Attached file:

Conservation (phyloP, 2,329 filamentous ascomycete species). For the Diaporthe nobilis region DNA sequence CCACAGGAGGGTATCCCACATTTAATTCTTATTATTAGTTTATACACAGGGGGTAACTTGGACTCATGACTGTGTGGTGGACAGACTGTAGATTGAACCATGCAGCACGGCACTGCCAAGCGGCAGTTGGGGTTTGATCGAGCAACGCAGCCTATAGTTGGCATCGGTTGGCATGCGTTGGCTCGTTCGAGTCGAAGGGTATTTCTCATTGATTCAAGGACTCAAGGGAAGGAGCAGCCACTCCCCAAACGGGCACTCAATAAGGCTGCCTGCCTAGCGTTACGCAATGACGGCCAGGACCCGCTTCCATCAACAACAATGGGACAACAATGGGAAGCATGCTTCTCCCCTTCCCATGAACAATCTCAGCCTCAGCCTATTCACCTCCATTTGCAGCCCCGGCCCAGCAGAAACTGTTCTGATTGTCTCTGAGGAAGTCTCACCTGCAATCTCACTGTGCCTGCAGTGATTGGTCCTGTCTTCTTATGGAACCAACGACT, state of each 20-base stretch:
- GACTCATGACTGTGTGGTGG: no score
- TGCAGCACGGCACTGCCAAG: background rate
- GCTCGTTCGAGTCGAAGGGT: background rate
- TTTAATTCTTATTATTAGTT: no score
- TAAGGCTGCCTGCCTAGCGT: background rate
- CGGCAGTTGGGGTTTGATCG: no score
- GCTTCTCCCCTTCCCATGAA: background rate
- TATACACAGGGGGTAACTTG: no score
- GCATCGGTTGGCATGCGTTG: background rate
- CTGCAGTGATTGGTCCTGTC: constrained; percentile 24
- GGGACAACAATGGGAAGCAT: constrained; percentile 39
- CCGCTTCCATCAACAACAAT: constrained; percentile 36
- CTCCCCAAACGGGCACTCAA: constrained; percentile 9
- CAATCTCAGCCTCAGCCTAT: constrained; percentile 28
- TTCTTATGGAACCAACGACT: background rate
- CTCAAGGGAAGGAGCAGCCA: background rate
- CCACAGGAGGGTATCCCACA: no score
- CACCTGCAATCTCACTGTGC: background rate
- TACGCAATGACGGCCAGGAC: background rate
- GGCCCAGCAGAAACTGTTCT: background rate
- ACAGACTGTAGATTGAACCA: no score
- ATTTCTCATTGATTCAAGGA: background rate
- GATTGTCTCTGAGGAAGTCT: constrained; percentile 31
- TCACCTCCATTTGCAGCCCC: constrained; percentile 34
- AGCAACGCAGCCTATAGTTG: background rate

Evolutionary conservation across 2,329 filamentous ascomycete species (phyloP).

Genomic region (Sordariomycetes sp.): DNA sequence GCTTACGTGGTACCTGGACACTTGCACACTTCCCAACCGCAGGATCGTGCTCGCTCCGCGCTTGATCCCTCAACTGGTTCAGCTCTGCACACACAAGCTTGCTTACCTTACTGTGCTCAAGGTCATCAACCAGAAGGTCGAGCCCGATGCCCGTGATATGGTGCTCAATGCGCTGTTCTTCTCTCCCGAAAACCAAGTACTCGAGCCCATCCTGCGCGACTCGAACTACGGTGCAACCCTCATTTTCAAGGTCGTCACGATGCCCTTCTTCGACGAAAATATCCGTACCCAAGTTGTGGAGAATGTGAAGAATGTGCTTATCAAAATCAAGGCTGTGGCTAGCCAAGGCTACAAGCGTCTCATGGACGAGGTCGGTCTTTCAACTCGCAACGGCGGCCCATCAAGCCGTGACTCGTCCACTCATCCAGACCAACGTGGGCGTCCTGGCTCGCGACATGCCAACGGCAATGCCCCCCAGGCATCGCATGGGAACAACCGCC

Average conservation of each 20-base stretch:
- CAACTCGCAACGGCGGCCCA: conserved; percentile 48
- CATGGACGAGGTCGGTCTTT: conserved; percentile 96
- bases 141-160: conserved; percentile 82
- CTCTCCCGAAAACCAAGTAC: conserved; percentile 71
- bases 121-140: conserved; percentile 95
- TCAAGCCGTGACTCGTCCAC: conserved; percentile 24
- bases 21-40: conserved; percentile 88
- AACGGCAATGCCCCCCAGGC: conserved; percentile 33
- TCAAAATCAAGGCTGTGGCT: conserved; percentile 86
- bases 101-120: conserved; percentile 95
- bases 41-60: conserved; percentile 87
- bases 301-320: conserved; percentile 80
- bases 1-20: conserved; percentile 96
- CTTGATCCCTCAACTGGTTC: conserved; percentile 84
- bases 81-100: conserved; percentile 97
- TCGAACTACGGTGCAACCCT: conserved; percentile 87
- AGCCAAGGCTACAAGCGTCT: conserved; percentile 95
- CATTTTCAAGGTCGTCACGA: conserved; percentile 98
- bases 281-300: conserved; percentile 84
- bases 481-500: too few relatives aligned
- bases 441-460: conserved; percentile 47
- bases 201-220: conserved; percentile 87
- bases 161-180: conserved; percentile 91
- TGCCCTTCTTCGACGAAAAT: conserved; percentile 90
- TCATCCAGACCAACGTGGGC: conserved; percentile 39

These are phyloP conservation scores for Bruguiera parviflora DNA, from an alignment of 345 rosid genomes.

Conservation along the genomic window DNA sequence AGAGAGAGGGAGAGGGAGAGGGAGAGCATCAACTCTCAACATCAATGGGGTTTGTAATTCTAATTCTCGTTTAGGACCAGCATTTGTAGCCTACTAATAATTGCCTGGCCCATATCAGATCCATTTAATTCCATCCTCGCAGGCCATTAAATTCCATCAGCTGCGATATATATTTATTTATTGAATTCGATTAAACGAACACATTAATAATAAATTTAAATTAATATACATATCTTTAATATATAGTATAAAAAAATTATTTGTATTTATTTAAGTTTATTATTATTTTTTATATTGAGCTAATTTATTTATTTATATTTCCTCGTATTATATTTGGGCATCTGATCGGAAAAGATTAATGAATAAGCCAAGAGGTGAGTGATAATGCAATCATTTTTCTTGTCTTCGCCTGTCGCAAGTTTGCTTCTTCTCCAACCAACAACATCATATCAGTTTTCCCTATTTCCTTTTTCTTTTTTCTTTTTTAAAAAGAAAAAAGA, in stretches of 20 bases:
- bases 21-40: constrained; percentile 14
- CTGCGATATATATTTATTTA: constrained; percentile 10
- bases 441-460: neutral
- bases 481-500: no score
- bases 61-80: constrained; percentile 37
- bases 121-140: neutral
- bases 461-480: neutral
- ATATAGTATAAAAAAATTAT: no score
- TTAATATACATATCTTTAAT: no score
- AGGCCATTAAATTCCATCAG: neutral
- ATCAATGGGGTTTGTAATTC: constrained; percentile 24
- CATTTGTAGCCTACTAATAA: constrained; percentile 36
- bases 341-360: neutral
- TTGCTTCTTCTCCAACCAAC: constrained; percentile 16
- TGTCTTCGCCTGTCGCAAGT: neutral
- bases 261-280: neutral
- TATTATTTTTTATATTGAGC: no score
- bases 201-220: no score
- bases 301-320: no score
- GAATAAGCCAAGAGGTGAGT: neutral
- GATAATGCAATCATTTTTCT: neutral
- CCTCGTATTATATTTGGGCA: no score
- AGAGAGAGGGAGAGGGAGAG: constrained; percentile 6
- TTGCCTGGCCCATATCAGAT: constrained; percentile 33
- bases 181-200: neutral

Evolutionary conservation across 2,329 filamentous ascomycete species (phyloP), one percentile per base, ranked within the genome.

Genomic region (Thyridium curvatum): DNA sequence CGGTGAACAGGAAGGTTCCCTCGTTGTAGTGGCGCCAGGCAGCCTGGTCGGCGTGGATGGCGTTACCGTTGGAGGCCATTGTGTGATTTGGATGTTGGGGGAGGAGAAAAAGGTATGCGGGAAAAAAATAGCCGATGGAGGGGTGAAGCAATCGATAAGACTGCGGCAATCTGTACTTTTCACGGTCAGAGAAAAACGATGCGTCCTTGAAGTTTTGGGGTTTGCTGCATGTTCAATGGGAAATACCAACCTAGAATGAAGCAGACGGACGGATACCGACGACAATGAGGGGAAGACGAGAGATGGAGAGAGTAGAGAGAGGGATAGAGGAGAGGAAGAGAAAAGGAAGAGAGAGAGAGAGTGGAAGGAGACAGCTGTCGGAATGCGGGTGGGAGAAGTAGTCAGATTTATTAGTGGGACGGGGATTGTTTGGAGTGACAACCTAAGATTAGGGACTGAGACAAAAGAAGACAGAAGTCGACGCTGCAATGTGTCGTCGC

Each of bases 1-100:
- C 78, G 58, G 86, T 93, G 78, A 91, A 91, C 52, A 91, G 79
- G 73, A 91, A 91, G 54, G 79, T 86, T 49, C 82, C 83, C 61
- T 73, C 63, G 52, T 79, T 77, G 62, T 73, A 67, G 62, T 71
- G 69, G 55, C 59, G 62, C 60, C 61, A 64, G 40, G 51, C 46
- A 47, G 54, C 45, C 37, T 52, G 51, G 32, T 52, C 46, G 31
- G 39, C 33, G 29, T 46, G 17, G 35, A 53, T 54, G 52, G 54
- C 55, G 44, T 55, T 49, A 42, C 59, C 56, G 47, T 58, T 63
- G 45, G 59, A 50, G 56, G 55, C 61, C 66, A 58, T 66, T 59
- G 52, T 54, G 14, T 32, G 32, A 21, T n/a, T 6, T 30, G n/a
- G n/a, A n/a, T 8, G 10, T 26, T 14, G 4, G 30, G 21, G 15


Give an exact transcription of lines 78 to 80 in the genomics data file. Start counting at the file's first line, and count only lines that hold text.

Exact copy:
- CCTCGTATTATATTTGGGCA: no score
- AGAGAGAGGGAGAGGGAGAG: constrained; percentile 6
- TTGCCTGGCCCATATCAGAT: constrained; percentile 33